Win32 API Speed Issues

This is a discussion on Win32 API Speed Issues within the Windows Programming forums, part of the Platform Specific Boards category; I'm trying to write a software synthesiser for Windows for a university project. The project in in the prototype stage, ...

  1. #1
    Budding Synth Programmer samGwilliam's Avatar
    Join Date
    Feb 2002
    Location
    Trefforest
    Posts
    368

    Win32 API Speed Issues

    I'm trying to write a software synthesiser for Windows for a university project. The project in in the prototype stage, where I have a basic Windows interface and a graphical display (rendered using the SetPixel () function).

    The problem is, the program won't run at a sufficient speed so as to get a reasonable sample rate for the audio.

    The code to do this will go in the WM_TIMER event, and even with the timer interval set to 0, the program is still far too slow.

    How can I get the program running at a decent speed?
    MSVC++ 6.0

  2. #2
    It's full of stars adrianxw's Avatar
    Join Date
    Aug 2001
    Posts
    4,831
    You can access the higher precision counter with QueryPerformanceCounter(), but without more details of how your code is structured, it is difficult to advise how to integrate it with your code.

    You may well need to run your sampling code in a seperate thread at a higher priority then your UI if timing is critical. You will, however, have to be careful you don't make the UI so slow as to render the whole product useless.
    Wave upon wave of demented avengers march cheerfully out of obscurity unto the dream.

  3. #3
    Budding Synth Programmer samGwilliam's Avatar
    Join Date
    Feb 2002
    Location
    Trefforest
    Posts
    368
    Can you explain how to implement the high-resolution timer with QueryPerformanceCounter ()?
    MSVC++ 6.0

  4. #4
    Registered User
    Join Date
    Jan 2005
    Posts
    847
    Quote Originally Posted by samGwilliam
    The code to do this will go in the WM_TIMER event, and even with the timer interval set to 0, the program is still far too slow.
    I agree that this should be in another thread. While your window is being painted the WM_TIMER messages are waiting in the message queue.

  5. #5
    Budding Synth Programmer samGwilliam's Avatar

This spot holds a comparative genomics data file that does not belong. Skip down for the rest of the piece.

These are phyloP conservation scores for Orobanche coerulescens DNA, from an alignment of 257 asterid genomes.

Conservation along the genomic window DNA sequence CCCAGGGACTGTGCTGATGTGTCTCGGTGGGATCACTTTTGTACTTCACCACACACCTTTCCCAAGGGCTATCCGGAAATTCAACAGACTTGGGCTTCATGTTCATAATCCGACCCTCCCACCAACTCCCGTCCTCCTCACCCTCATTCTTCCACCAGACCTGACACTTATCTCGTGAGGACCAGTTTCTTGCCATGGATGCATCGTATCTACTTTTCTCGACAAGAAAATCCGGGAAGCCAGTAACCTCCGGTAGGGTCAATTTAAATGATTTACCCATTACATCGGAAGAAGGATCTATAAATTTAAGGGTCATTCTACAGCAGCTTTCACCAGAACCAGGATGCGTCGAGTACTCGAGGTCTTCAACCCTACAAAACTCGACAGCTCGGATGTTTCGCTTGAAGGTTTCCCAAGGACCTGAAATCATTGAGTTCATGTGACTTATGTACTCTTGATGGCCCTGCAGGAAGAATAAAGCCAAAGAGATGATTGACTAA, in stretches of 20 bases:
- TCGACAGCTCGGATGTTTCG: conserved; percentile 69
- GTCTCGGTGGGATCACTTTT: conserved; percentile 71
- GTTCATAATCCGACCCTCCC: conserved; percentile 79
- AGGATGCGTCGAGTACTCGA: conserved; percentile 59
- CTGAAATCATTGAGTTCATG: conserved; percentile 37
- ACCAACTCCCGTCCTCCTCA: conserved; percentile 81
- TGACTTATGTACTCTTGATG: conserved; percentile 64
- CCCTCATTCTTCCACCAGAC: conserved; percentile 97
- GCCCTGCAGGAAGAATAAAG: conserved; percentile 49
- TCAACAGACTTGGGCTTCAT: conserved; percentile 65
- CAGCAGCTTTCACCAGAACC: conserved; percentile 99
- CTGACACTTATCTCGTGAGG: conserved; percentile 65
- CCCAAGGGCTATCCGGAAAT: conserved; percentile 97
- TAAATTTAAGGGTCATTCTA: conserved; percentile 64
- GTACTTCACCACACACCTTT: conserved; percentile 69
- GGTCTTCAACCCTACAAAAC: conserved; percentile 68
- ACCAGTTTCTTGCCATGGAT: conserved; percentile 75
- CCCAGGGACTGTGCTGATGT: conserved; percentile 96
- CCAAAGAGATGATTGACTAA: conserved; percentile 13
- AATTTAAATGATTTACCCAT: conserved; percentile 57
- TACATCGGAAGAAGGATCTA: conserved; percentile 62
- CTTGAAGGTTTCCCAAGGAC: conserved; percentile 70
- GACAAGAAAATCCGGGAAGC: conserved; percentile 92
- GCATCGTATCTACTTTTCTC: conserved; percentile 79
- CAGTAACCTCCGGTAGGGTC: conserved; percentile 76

Join Date
    Feb 2002
    Location
    Trefforest
    Posts
    368
    Multithreading is a big mystery to me.
    MSVC++ 6.0

  6. #6
    Yes, my avatar is stolen anonytmouse's Avatar
    Join Date
    Dec 2002
    Posts
    2,544
    I have a basic Windows interface and a graphical display (rendered using the SetPixel () function).
    SetPixel is an extremely inefficient way to render your display. If you need to manipulate pixels, a better method is to create a dib section (which gives you access to the pixel data) and BitBlt it to the window when required. This approach will be an order of magnitude faster than using SetPixel.

    You create a dib-section with the CreateDIBSection function. The following sample creates a 32bpp bitmap WIDTH x HEIGHT (WIDTH and HEIGHT are assumed to be constants defined by you) and selects it into a memory device context:
    Code:
        BITMAPINFO bmp   = { 0 };
        DWORD*     pBits = NULL;
        HBITMAP    hBmp  = NULL;
        HDC        hdcMem = NULL;
    
        bmp.bmiHeader.biSize        = sizeof(BITMAPINFOHEADER);
        bmp.bmiHeader.biWidth       = WIDTH;
        bmp.bmiHeader.biHeight      = HEIGHT;
        bmp.bmiHeader.biPlanes      = 1;
        bmp.bmiHeader.biBitCount    = 32;
        bmp.bmiHeader.biCompression = BI_RGB;
    
        hBmp = CreateDIBSection(NULL, &bmp, DIB_RGB_COLORS, &pBits, NULL, 0);
        hdcMem = CreateCompatibleDC(NULL);
        SelectObject(hdcMem, hBmp);
    Then you can manipulate pixels in the bitmap. This shows how to set a pixel at x,y to blue. You could create a macro to simplify pixel indexing.
    Code:
    pBits[(y * WIDTH) + x] = RGB(0, 0, 0xFF);
    When you receive a WM_PAINT message, you need to blit the bitmap to the window:
    Code:
    case WM_PAINT:
    {
    	PAINTSTRUCT ps = { 0 };
    
    	BeginPaint(hwnd, &ps);
    
    	BitBlt(ps.hdc, 0, 0, WIDTH, HEIGHT, hdcMem, 0, 0, SRCCOPY);
    
    	EndPaint(hwnd, &ps);
    	break;
    }
    When the window needs updating, for example, after you have manipulated the pixels in your WM_TIMER handler, you should let Windows know by calling InvalidateRect. This will cause Windows to post a WM_PAINT message.
    Code:
    InvalidateRect(hwnd, NULL, FALSE);
    Last edited by anonytmouse; 12-06-2005 at 11:29 AM.

  7. #7
    It's full of stars adrianxw's Avatar
    Join Date
    Aug 2001
    Posts
    4,831
    >>> Multithreading is a big mystery to me.

    Have a read through my basic MT tutorial starting there.
    Wave upon wave of demented avengers march cheerfully out of obscurity unto the dream.

  8. #8
    Budding Synth Programmer samGwilliam's Avatar
    Join Date
    Feb 2002
    Location
    Trefforest
    Posts
    368
    This has been a big help. Thanks a lot!
    MSVC++ 6.0

Popular pages Recent additions subscribe to a feed

Similar Threads

  1. WIN32 API and Linux... *shudder
    By parad0x13 in forum C++ Programming
    Replies: 4
    Last Post: 07-24-2008, 07:27 PM
  2. Speed issues
    By Govtcheez in forum A Brief History of Cprogramming.com
    Replies: 4
    Last Post: 04-22-2005, 03:06 AM
  3. Win32 API and MFC
    By loopshot in forum C++ Programming
    Replies: 6
    Last Post: 12-07-2004, 10:58 AM
  4. Win32 API Questions
    By CPP-Null in forum C++ Programming
    Replies: 1
    Last Post: 05-25-2003, 04:26 PM
  5. progress bars with Win32 API
    By bennyandthejets in forum C++ Programming
    Replies: 15
    Last Post: 09-10-2002, 04:25 AM

1 2 3 4 5 6 7 8 9 10 11 12 13 14 15 16 17 18 19 20 21